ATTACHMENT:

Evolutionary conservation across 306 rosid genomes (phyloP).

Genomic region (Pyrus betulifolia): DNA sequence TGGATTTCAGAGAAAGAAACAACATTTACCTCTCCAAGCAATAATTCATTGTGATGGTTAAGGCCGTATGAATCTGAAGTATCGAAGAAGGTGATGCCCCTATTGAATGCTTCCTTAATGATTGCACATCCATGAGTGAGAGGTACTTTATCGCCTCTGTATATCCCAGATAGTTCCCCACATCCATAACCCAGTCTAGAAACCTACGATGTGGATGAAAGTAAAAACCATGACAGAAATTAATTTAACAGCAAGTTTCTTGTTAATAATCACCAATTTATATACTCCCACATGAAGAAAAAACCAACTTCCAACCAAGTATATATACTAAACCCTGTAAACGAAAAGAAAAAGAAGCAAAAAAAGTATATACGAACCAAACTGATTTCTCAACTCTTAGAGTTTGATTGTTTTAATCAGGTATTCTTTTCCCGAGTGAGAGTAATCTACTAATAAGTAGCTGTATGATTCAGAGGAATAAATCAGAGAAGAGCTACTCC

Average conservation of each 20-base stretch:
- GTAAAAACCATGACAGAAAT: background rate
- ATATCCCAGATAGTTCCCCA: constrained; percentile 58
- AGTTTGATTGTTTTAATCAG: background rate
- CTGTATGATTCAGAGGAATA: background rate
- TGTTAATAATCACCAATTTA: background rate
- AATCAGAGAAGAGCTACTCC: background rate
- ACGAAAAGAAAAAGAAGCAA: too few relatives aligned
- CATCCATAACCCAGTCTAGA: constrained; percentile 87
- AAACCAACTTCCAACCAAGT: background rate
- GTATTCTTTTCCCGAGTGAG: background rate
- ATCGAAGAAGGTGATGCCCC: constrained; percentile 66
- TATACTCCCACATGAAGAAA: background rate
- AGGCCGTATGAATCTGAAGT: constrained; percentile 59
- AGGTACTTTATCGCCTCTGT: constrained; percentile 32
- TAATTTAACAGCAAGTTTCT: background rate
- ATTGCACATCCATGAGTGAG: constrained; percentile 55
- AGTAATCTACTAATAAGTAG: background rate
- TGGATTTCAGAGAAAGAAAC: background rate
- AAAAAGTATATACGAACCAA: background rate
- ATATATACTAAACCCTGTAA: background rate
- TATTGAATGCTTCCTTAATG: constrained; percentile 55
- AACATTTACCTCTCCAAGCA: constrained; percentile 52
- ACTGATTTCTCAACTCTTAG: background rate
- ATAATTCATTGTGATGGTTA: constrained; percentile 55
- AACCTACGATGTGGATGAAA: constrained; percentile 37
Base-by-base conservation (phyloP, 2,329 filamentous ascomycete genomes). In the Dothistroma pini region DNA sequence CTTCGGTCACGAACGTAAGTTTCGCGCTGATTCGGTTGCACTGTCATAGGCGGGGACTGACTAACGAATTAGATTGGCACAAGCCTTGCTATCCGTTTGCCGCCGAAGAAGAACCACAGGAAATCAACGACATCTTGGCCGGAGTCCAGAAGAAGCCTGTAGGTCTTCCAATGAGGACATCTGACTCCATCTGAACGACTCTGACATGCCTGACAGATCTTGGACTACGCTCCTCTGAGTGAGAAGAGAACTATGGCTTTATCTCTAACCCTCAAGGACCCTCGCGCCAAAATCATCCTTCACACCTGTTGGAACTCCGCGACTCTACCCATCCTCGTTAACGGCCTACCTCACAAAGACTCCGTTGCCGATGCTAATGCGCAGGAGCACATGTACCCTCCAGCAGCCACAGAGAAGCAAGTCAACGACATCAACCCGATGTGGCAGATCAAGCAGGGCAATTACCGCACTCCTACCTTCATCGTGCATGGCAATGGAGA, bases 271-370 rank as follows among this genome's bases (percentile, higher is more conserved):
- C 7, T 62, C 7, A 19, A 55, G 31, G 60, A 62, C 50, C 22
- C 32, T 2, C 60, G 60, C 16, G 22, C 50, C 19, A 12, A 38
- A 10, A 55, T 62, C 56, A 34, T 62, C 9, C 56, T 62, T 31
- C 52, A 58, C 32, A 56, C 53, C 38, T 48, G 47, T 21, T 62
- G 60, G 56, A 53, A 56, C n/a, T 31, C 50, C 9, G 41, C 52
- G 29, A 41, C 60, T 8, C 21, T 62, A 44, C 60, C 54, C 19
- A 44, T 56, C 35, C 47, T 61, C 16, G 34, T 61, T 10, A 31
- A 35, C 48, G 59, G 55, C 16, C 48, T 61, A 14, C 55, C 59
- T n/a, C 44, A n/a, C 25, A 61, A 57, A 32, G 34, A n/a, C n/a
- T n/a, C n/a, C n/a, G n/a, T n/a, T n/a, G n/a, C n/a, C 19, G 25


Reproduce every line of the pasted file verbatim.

Evolutionary conservation across 306 rosid genomes (phyloP).

Genomic region (Pyrus betulifolia): DNA sequence TGGATTTCAGAGAAAGAAACAACATTTACCTCTCCAAGCAATAATTCATTGTGATGGTTAAGGCCGTATGAATCTGAAGTATCGAAGAAGGTGATGCCCCTATTGAATGCTTCCTTAATGATTGCACATCCATGAGTGAGAGGTACTTTATCGCCTCTGTATATCCCAGATAGTTCCCCACATCCATAACCCAGTCTAGAAACCTACGATGTGGATGAAAGTAAAAACCATGACAGAAATTAATTTAACAGCAAGTTTCTTGTTAATAATCACCAATTTATATACTCCCACATGAAGAAAAAACCAACTTCCAACCAAGTATATATACTAAACCCTGTAAACGAAAAGAAAAAGAAGCAAAAAAAGTATATACGAACCAAACTGATTTCTCAACTCTTAGAGTTTGATTGTTTTAATCAGGTATTCTTTTCCCGAGTGAGAGTAATCTACTAATAAGTAGCTGTATGATTCAGAGGAATAAATCAGAGAAGAGCTACTCC

Average conservation of each 20-base stretch:
- GTAAAAACCATGACAGAAAT: background rate
- ATATCCCAGATAGTTCCCCA: constrained; percentile 58
- AGTTTGATTGTTTTAATCAG: background rate
- CTGTATGATTCAGAGGAATA: background rate
- TGTTAATAATCACCAATTTA: background rate
- AATCAGAGAAGAGCTACTCC: background rate
- ACGAAAAGAAAAAGAAGCAA: too few relatives aligned
- CATCCATAACCCAGTCTAGA: constrained; percentile 87
- AAACCAACTTCCAACCAAGT: background rate
- GTATTCTTTTCCCGAGTGAG: background rate
- ATCGAAGAAGGTGATGCCCC: constrained; percentile 66
- TATACTCCCACATGAAGAAA: background rate
- AGGCCGTATGAATCTGAAGT: constrained; percentile 59
- AGGTACTTTATCGCCTCTGT: constrained; percentile 32
- TAATTTAACAGCAAGTTTCT: background rate
- ATTGCACATCCATGAGTGAG: constrained; percentile 55
- AGTAATCTACTAATAAGTAG: background rate
- TGGATTTCAGAGAAAGAAAC: background rate
- AAAAAGTATATACGAACCAA: background rate
- ATATATACTAAACCCTGTAA: background rate
- TATTGAATGCTTCCTTAATG: constrained; percentile 55
- AACATTTACCTCTCCAAGCA: constrained; percentile 52
- ACTGATTTCTCAACTCTTAG: background rate
- ATAATTCATTGTGATGGTTA: constrained; percentile 55
- AACCTACGATGTGGATGAAA: constrained; percentile 37
Base-by-base conservation (phyloP, 2,329 filamentous ascomycete genomes). In the Dothistroma pini region DNA sequence CTTCGGTCACGAACGTAAGTTTCGCGCTGATTCGGTTGCACTGTCATAGGCGGGGACTGACTAACGAATTAGATTGGCACAAGCCTTGCTATCCGTTTGCCGCCGAAGAAGAACCACAGGAAATCAACGACATCTTGGCCGGAGTCCAGAAGAAGCCTGTAGGTCTTCCAATGAGGACATCTGACTCCATCTGAACGACTCTGACATGCCTGACAGATCTTGGACTACGCTCCTCTGAGTGAGAAGAGAACTATGGCTTTATCTCTAACCCTCAAGGACCCTCGCGCCAAAATCATCCTTCACACCTGTTGGAACTCCGCGACTCTACCCATCCTCGTTAACGGCCTACCTCACAAAGACTCCGTTGCCGATGCTAATGCGCAGGAGCACATGTACCCTCCAGCAGCCACAGAGAAGCAAGTCAACGACATCAACCCGATGTGGCAGATCAAGCAGGGCAATTACCGCACTCCTACCTTCATCGTGCATGGCAATGGAGA, bases 271-370 rank as follows among this genome's bases (percentile, higher is more conserved):
- C 7, T 62, C 7, A 19, A 55, G 31, G 60, A 62, C 50, C 22
- C 32, T 2, C 60, G 60, C 16, G 22, C 50, C 19, A 12, A 38
- A 10, A 55, T 62, C 56, A 34, T 62, C 9, C 56, T 62, T 31
- C 52, A 58, C 32, A 56, C 53, C 38, T 48, G 47, T 21, T 62
- G 60, G 56, A 53, A 56, C n/a, T 31, C 50, C 9, G 41, C 52
- G 29, A 41, C 60, T 8, C 21, T 62, A 44, C 60, C 54, C 19
- A 44, T 56, C 35, C 47, T 61, C 16, G 34, T 61, T 10, A 31
- A 35, C 48, G 59, G 55, C 16, C 48, T 61, A 14, C 55, C 59
- T n/a, C 44, A n/a, C 25, A 61, A 57, A 32, G 34, A n/a, C n/a
- T n/a, C n/a, C n/a, G n/a, T n/a, T n/a, G n/a, C n/a, C 19, G 25